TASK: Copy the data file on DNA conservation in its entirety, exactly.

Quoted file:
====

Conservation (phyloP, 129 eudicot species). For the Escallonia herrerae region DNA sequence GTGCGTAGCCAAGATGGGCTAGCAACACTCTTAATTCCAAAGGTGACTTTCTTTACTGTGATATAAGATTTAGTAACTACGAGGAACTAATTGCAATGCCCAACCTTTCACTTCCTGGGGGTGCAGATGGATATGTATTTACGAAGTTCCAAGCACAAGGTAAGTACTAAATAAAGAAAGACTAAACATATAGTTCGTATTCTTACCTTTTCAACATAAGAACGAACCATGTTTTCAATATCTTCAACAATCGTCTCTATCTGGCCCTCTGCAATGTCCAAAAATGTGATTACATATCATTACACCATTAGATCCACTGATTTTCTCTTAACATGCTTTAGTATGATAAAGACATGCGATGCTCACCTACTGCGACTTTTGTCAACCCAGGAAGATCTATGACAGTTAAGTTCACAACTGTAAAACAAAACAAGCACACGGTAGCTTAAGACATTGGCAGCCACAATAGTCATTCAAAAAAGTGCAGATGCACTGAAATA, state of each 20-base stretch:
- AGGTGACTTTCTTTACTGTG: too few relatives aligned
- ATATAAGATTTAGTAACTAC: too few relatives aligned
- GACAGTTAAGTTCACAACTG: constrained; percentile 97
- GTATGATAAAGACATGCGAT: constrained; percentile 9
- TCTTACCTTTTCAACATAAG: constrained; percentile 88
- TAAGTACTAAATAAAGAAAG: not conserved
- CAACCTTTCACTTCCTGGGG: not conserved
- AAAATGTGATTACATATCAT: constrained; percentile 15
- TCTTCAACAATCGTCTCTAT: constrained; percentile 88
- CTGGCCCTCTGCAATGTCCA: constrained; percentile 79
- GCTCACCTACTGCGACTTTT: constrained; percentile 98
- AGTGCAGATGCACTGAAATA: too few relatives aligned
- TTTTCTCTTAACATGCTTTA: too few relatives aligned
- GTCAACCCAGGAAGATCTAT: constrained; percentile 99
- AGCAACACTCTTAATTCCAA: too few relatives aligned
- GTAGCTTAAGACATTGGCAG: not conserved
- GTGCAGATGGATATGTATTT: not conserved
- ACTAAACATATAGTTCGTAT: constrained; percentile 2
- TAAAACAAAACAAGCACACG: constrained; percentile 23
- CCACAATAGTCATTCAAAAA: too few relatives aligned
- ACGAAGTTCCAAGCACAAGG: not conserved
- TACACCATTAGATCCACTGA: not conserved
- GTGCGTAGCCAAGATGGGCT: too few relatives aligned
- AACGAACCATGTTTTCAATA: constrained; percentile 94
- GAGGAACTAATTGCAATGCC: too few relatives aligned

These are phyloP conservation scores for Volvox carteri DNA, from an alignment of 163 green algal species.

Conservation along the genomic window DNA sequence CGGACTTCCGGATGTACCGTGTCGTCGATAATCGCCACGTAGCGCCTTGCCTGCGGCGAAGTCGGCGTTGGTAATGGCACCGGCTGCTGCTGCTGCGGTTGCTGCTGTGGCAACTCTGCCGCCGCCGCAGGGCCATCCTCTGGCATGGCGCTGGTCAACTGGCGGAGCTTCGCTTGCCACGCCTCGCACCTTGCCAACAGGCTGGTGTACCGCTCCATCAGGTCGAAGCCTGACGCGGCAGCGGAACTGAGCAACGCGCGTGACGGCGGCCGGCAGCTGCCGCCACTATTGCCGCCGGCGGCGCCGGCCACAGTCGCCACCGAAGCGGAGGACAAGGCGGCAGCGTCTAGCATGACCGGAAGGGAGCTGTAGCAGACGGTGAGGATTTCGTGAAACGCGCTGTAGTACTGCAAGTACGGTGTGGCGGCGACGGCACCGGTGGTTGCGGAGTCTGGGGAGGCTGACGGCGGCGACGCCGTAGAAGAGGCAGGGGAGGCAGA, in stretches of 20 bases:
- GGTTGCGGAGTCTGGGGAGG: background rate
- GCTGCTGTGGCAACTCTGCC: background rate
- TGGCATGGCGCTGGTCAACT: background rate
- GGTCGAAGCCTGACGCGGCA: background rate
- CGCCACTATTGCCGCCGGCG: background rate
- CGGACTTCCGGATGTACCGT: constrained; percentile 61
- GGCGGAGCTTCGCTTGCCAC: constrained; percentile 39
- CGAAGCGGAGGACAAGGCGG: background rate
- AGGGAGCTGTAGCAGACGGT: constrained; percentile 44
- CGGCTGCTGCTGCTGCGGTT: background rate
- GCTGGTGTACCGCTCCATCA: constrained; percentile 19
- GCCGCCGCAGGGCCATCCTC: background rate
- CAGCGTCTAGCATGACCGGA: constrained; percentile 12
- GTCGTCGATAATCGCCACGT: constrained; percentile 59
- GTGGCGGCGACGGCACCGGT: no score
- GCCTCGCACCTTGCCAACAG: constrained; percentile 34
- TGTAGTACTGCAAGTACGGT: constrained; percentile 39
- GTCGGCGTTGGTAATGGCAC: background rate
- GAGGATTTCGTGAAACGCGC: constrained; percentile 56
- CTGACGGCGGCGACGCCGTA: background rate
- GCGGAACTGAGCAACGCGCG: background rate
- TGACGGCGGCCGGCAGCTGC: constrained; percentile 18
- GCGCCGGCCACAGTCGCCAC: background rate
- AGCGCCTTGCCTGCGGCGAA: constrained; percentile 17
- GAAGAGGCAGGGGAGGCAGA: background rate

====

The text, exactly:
Conservation (phyloP, 129 eudicot species). For the Escallonia herrerae region DNA sequence GTGCGTAGCCAAGATGGGCTAGCAACACTCTTAATTCCAAAGGTGACTTTCTTTACTGTGATATAAGATTTAGTAACTACGAGGAACTAATTGCAATGCCCAACCTTTCACTTCCTGGGGGTGCAGATGGATATGTATTTACGAAGTTCCAAGCACAAGGTAAGTACTAAATAAAGAAAGACTAAACATATAGTTCGTATTCTTACCTTTTCAACATAAGAACGAACCATGTTTTCAATATCTTCAACAATCGTCTCTATCTGGCCCTCTGCAATGTCCAAAAATGTGATTACATATCATTACACCATTAGATCCACTGATTTTCTCTTAACATGCTTTAGTATGATAAAGACATGCGATGCTCACCTACTGCGACTTTTGTCAACCCAGGAAGATCTATGACAGTTAAGTTCACAACTGTAAAACAAAACAAGCACACGGTAGCTTAAGACATTGGCAGCCACAATAGTCATTCAAAAAAGTGCAGATGCACTGAAATA, state of each 20-base stretch:
- AGGTGACTTTCTTTACTGTG: too few relatives aligned
- ATATAAGATTTAGTAACTAC: too few relatives aligned
- GACAGTTAAGTTCACAACTG: constrained; percentile 97
- GTATGATAAAGACATGCGAT: constrained; percentile 9
- TCTTACCTTTTCAACATAAG: constrained; percentile 88
- TAAGTACTAAATAAAGAAAG: not conserved
- CAACCTTTCACTTCCTGGGG: not conserved
- AAAATGTGATTACATATCAT: constrained; percentile 15
- TCTTCAACAATCGTCTCTAT: constrained; percentile 88
- CTGGCCCTCTGCAATGTCCA: constrained; percentile 79
- GCTCACCTACTGCGACTTTT: constrained; percentile 98
- AGTGCAGATGCACTGAAATA: too few relatives aligned
- TTTTCTCTTAACATGCTTTA: too few relatives aligned
- GTCAACCCAGGAAGATCTAT: constrained; percentile 99
- AGCAACACTCTTAATTCCAA: too few relatives aligned
- GTAGCTTAAGACATTGGCAG: not conserved
- GTGCAGATGGATATGTATTT: not conserved
- ACTAAACATATAGTTCGTAT: constrained; percentile 2
- TAAAACAAAACAAGCACACG: constrained; percentile 23
- CCACAATAGTCATTCAAAAA: too few relatives aligned
- ACGAAGTTCCAAGCACAAGG: not conserved
- TACACCATTAGATCCACTGA: not conserved
- GTGCGTAGCCAAGATGGGCT: too few relatives aligned
- AACGAACCATGTTTTCAATA: constrained; percentile 94
- GAGGAACTAATTGCAATGCC: too few relatives aligned

These are phyloP conservation scores for Volvox carteri DNA, from an alignment of 163 green algal species.

Conservation along the genomic window DNA sequence CGGACTTCCGGATGTACCGTGTCGTCGATAATCGCCACGTAGCGCCTTGCCTGCGGCGAAGTCGGCGTTGGTAATGGCACCGGCTGCTGCTGCTGCGGTTGCTGCTGTGGCAACTCTGCCGCCGCCGCAGGGCCATCCTCTGGCATGGCGCTGGTCAACTGGCGGAGCTTCGCTTGCCACGCCTCGCACCTTGCCAACAGGCTGGTGTACCGCTCCATCAGGTCGAAGCCTGACGCGGCAGCGGAACTGAGCAACGCGCGTGACGGCGGCCGGCAGCTGCCGCCACTATTGCCGCCGGCGGCGCCGGCCACAGTCGCCACCGAAGCGGAGGACAAGGCGGCAGCGTCTAGCATGACCGGAAGGGAGCTGTAGCAGACGGTGAGGATTTCGTGAAACGCGCTGTAGTACTGCAAGTACGGTGTGGCGGCGACGGCACCGGTGGTTGCGGAGTCTGGGGAGGCTGACGGCGGCGACGCCGTAGAAGAGGCAGGGGAGGCAGA, in stretches of 20 bases:
- GGTTGCGGAGTCTGGGGAGG: background rate
- GCTGCTGTGGCAACTCTGCC: background rate
- TGGCATGGCGCTGGTCAACT: background rate
- GGTCGAAGCCTGACGCGGCA: background rate
- CGCCACTATTGCCGCCGGCG: background rate
- CGGACTTCCGGATGTACCGT: constrained; percentile 61
- GGCGGAGCTTCGCTTGCCAC: constrained; percentile 39
- CGAAGCGGAGGACAAGGCGG: background rate
- AGGGAGCTGTAGCAGACGGT: constrained; percentile 44
- CGGCTGCTGCTGCTGCGGTT: background rate
- GCTGGTGTACCGCTCCATCA: constrained; percentile 19
- GCCGCCGCAGGGCCATCCTC: background rate
- CAGCGTCTAGCATGACCGGA: constrained; percentile 12
- GTCGTCGATAATCGCCACGT: constrained; percentile 59
- GTGGCGGCGACGGCACCGGT: no score
- GCCTCGCACCTTGCCAACAG: constrained; percentile 34
- TGTAGTACTGCAAGTACGGT: constrained; percentile 39
- GTCGGCGTTGGTAATGGCAC: background rate
- GAGGATTTCGTGAAACGCGC: constrained; percentile 56
- CTGACGGCGGCGACGCCGTA: background rate
- GCGGAACTGAGCAACGCGCG: background rate
- TGACGGCGGCCGGCAGCTGC: constrained; percentile 18
- GCGCCGGCCACAGTCGCCAC: background rate
- AGCGCCTTGCCTGCGGCGAA: constrained; percentile 17
- GAAGAGGCAGGGGAGGCAGA: background rate